In working with this dataset, some of our many data preparation tasks included:
- Data matching
Images names, clinical notes, and geographic locations must carefully be matched with findings (COVID19, NoFinfing, OtherIllness), as well as other patients´ key features, and integrated into a data table for the modeling process and other analyzes. Any mismatch could generate inaccurate predictions, resulting in a patient not receiving the critical care they need.
- Standardizing inconsistencies
For example, this could include standardizing how patient temperatures are recorded (Fahrenheit vs Celsius degrees).
- Blending heterogeneous data tables
Different databases use different naming conventions to name the data they collect. Although it was the same information, we needed to standardize the way this data was named.
- Cleaning data text
This often included clinical notes, which were our primary source of information of patient symptoms, as recorded by healthcare professionals.
- Feature engineering
For example, extracting relevant information from patients´ geographic locations and creating features with special formats to construct the Recommendation System (CBRE) and the Weighted Association Rules Mining Algorithms used in Survival Analysis.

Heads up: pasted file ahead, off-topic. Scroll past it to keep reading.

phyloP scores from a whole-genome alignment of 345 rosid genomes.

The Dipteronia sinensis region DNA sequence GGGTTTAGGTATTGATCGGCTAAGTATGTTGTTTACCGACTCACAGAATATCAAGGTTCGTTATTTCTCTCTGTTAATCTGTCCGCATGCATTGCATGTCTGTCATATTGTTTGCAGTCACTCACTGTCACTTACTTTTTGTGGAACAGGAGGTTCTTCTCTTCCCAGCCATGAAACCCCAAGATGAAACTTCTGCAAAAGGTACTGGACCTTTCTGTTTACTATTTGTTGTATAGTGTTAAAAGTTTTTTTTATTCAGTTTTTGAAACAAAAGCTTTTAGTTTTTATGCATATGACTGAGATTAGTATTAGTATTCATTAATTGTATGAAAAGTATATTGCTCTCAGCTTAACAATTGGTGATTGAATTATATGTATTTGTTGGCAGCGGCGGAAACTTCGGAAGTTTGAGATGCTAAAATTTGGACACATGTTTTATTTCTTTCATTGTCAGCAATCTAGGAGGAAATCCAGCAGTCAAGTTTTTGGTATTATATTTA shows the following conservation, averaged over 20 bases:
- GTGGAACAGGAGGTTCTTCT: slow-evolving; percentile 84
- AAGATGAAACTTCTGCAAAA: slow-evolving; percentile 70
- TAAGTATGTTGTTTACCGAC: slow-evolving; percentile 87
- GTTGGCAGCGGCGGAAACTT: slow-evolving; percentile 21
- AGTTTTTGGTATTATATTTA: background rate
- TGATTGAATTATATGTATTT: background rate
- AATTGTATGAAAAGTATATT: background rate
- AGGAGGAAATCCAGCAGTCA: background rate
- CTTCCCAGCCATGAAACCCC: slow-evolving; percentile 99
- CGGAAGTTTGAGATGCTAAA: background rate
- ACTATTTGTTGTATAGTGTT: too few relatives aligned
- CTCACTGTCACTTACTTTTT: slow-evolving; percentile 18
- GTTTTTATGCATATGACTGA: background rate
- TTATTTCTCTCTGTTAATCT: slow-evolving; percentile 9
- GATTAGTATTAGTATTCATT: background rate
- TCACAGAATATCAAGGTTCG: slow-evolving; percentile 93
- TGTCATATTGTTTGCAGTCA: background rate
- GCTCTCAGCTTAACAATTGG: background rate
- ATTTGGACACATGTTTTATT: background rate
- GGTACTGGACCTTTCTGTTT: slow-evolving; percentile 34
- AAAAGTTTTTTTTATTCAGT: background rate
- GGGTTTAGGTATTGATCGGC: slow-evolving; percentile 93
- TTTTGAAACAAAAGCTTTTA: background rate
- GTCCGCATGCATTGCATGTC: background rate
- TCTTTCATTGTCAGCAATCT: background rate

Why did you choose Trifacta for data preparation?
Preparing data under traditional hand-coding methods took weeks and we simply did not have that kind of time—patients need optimized care now, not in weeks.
We considered using Tableau for data preparation, since we were already using it for data visualization, but realized that the built-in data connectors in Tableau don’t actually store data. And since we wanted to build a single source of truth in BigQuery Cloud Data Warehouse and be able to reuse it, that wasn’t going to work for us. We needed access to a lot of data and didn’t want to be reliant on a visualization tool that wouldn’t be able to scale. Quite simply, visualization tools are just not well-suited for data prep.
Having data preparation in the cloud allows us to scale on demand with absolutely no need for tuning. With the machine learning-powered Trifacta data preparation platform, we reduced our time spent preparing data from weeks to matter of days—or even hours. Its visual nature allowed us to explore and interact with our data, and we could easily store the list of steps involved in our data preparation process, or what Trifacta calls a “recipe.”
Once our recipes were completed, they could be modified, copied, shared, and reused as many times as necessary for the model. And in the event that any issues were detected in the pipeline, it was possible to quickly access the recipe(s) and fix them, export the data table again, and rebuild the model(s). Finally, we were able to carry out all the processes described here in the cloud and at scale.
Here’s an example of how we used Trifacta to prepare a data table required for the Weighted Association Rules Mining algorithms, used in the Survival Analysis.